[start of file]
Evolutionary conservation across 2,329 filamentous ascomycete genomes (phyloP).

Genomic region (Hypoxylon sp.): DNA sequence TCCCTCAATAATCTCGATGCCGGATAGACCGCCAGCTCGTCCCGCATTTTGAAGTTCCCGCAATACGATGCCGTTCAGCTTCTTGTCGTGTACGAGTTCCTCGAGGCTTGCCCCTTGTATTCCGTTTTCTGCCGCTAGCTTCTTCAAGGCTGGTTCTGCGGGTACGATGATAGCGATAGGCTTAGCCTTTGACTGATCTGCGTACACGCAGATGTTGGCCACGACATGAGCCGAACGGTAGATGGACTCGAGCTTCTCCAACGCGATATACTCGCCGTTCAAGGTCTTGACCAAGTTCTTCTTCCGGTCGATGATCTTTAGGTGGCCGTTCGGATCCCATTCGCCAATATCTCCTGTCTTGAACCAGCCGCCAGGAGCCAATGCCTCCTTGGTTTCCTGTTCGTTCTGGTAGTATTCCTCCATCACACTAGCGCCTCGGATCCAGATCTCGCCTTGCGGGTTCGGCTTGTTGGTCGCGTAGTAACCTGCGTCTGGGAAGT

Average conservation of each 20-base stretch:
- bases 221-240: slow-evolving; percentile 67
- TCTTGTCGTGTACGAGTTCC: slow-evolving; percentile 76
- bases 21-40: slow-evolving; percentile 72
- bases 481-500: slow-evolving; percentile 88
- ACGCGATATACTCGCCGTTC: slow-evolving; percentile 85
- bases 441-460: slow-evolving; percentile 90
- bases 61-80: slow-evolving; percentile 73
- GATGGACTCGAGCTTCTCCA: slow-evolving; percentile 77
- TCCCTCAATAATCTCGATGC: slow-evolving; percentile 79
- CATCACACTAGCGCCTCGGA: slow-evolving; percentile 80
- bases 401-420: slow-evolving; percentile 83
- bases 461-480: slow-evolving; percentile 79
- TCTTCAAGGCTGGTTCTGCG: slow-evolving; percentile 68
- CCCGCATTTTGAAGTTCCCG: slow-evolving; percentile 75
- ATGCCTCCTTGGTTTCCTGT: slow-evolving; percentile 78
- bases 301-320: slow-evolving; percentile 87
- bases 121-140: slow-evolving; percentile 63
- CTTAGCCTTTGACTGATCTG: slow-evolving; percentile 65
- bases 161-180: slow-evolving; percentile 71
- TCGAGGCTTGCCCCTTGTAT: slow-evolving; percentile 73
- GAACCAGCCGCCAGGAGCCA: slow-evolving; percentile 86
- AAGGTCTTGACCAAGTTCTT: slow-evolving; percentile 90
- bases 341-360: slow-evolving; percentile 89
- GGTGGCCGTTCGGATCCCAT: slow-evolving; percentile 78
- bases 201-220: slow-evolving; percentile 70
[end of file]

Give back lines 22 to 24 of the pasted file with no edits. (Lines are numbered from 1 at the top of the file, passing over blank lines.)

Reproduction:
- bases 161-180: slow-evolving; percentile 71
- TCGAGGCTTGCCCCTTGTAT: slow-evolving; percentile 73
- GAACCAGCCGCCAGGAGCCA: slow-evolving; percentile 86